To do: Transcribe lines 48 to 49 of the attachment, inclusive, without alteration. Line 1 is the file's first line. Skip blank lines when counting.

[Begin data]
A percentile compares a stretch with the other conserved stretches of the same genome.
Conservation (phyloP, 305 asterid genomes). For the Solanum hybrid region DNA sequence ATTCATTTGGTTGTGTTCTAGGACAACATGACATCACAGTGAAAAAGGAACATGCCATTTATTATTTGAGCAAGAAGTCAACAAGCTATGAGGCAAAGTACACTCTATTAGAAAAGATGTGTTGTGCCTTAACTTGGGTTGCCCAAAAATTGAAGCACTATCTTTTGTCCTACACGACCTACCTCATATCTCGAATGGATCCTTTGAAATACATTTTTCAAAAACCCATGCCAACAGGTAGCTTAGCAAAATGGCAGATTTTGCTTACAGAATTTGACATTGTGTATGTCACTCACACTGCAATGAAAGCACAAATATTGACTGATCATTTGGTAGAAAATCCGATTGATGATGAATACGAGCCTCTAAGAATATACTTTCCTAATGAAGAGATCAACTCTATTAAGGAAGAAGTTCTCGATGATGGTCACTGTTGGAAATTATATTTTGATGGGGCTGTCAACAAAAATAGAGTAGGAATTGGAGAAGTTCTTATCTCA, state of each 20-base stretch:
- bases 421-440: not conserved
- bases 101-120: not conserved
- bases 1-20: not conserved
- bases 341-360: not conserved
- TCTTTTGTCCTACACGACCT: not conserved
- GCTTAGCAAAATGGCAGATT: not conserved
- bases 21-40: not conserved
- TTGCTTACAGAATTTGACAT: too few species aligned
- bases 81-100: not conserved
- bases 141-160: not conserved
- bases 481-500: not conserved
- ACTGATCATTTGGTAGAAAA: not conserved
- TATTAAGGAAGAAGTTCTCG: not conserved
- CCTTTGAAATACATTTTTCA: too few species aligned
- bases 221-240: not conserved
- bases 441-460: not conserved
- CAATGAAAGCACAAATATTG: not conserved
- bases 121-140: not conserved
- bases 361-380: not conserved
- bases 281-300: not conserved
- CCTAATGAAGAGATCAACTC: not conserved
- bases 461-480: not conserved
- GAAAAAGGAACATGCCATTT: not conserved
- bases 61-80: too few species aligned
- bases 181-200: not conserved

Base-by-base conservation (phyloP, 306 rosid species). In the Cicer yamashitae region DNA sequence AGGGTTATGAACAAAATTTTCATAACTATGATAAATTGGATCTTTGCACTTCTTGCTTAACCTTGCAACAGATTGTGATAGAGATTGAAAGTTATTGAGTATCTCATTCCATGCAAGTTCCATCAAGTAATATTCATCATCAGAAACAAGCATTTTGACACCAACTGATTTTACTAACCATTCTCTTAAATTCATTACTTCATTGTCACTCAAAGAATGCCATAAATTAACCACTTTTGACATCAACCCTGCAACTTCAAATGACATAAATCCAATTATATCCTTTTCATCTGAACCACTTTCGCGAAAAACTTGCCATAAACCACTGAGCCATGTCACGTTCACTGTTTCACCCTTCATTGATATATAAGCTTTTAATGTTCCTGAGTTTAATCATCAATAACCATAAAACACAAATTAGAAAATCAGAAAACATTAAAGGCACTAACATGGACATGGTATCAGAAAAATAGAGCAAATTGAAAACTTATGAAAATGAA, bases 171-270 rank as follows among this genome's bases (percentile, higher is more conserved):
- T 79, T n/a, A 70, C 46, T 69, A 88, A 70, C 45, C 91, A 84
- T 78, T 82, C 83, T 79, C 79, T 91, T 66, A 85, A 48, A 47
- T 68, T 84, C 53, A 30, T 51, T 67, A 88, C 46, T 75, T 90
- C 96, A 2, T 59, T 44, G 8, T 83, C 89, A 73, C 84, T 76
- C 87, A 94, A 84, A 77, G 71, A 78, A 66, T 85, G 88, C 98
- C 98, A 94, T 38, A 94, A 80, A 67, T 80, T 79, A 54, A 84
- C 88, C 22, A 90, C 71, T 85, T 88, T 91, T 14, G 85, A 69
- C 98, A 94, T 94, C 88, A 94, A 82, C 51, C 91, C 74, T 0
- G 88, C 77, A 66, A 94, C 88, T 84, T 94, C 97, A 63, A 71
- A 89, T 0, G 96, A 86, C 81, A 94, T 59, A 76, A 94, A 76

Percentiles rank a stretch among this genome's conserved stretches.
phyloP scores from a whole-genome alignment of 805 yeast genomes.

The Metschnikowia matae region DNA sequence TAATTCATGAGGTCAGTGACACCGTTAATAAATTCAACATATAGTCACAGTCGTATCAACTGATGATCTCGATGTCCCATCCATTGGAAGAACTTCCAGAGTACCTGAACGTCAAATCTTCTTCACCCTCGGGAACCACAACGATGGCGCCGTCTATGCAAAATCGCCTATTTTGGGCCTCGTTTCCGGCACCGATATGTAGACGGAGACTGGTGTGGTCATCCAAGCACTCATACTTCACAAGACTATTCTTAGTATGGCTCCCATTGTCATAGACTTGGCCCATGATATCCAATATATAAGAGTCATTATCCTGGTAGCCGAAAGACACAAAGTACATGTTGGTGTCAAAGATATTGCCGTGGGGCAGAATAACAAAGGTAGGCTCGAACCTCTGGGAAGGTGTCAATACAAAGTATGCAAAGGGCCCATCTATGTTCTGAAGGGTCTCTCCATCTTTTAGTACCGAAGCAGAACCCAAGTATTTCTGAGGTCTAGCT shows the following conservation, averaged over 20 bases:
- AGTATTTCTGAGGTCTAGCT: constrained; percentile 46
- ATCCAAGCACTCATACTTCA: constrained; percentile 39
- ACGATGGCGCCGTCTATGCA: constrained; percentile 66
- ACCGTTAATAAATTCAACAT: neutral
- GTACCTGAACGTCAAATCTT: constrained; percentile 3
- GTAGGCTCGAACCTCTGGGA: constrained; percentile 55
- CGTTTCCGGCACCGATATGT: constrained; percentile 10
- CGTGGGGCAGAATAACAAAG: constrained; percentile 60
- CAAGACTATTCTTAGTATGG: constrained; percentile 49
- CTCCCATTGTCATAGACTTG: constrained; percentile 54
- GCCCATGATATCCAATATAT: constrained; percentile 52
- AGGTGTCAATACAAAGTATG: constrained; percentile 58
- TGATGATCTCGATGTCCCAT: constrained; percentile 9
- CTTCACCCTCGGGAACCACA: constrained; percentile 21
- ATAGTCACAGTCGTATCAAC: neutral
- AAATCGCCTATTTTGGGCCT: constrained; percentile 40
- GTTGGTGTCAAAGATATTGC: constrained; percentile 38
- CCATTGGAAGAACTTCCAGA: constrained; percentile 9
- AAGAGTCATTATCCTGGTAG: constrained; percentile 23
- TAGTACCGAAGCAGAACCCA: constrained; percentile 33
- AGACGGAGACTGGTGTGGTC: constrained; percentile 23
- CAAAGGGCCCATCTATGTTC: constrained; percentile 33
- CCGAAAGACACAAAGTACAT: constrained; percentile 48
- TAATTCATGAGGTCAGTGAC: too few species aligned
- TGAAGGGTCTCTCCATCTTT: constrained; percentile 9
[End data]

- CGTTTCCGGCACCGATATGT: constrained; percentile 10
- CGTGGGGCAGAATAACAAAG: constrained; percentile 60